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1 August 1838
|Died||17 August 1870 (aged 32)|
Jules Léotard (French: [leɔtaʁ]; 1 August 1838 – 17 August 1870) was a French acrobatic performer and aerialist who developed the art of trapeze. He also created and popularized the one-piece gym wear that now bears his name and inspired the 1867 song "The Daring Young Man on the Flying Trapeze," sung by George Leybourne. He was also one of the cycling pioneers in France right before his untimely death.
After he passed his law exams, he seemed destined to join the legal profession. But at 18 he began to experiment with trapeze bars, ropes and rings suspended over a swimming pool. Léotard later joined the Cirque Napoléon.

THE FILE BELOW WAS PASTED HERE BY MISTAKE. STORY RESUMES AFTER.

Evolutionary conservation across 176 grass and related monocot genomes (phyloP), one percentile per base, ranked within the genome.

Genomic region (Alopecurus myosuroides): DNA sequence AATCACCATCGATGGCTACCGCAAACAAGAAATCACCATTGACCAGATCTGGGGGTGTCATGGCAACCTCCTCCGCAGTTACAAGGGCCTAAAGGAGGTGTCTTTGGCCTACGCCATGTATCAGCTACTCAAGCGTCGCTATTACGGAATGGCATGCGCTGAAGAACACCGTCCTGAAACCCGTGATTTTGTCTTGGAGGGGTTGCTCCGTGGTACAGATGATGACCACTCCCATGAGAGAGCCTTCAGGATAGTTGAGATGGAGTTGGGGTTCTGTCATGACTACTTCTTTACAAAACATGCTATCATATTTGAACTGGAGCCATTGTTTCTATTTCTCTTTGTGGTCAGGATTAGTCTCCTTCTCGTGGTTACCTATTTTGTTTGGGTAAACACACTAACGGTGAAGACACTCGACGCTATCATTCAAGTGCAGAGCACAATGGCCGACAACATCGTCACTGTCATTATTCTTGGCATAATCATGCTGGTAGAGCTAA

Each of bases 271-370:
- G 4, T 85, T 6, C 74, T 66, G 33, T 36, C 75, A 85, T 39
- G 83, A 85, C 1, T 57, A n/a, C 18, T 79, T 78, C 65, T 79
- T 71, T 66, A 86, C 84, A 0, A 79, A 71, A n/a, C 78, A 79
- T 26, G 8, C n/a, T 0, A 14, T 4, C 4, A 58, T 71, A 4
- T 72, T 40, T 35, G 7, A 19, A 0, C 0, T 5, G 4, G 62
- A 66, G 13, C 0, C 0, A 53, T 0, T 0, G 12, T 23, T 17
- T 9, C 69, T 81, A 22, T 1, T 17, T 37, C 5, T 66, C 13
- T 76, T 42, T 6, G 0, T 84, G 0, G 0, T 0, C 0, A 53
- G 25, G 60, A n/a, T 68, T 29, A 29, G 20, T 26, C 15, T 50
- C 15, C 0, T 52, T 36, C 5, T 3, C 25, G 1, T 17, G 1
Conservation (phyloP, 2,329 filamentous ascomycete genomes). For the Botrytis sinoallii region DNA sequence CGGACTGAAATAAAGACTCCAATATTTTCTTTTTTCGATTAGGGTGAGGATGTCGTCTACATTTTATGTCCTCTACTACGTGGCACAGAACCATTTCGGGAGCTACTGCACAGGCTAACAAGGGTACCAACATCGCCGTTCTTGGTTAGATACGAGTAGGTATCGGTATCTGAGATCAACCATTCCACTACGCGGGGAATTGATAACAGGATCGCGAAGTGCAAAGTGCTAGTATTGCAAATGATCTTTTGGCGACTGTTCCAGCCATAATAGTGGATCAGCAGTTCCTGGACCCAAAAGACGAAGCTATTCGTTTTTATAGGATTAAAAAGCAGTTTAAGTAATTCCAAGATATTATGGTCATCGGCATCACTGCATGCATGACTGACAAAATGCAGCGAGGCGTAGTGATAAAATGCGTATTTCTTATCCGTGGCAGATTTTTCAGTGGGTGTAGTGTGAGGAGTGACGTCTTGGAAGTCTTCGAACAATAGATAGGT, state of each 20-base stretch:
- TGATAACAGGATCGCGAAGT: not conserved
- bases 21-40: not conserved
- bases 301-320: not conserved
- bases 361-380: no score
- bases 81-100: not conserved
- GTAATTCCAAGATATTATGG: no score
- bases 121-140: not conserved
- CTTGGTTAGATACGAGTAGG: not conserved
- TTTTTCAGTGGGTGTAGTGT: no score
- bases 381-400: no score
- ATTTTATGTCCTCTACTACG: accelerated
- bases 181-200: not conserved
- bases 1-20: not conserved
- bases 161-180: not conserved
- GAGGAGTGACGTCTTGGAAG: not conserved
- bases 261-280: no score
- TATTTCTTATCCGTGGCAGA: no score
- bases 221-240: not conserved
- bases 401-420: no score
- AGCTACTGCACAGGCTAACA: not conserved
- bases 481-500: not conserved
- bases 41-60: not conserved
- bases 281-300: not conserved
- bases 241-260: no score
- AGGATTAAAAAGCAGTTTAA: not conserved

The costume he invented was a one-piece knitted garment streamlined to suit the safety and agility concerns of trapeze performance. It also showed off his physique, impressed spectators, and took on his name.
Léotard was further immortalised as the subject of the 1867 song The Daring Young Man on the Flying Trapeze, made popular by George Leybourne.
According to notes from the Victoria and Albert Museum, Jules Léotard died in 1870 from an infectious disease (possibly smallpox). They list his year of birth as 1838 despite there being good evidence he wasn't born until much later.
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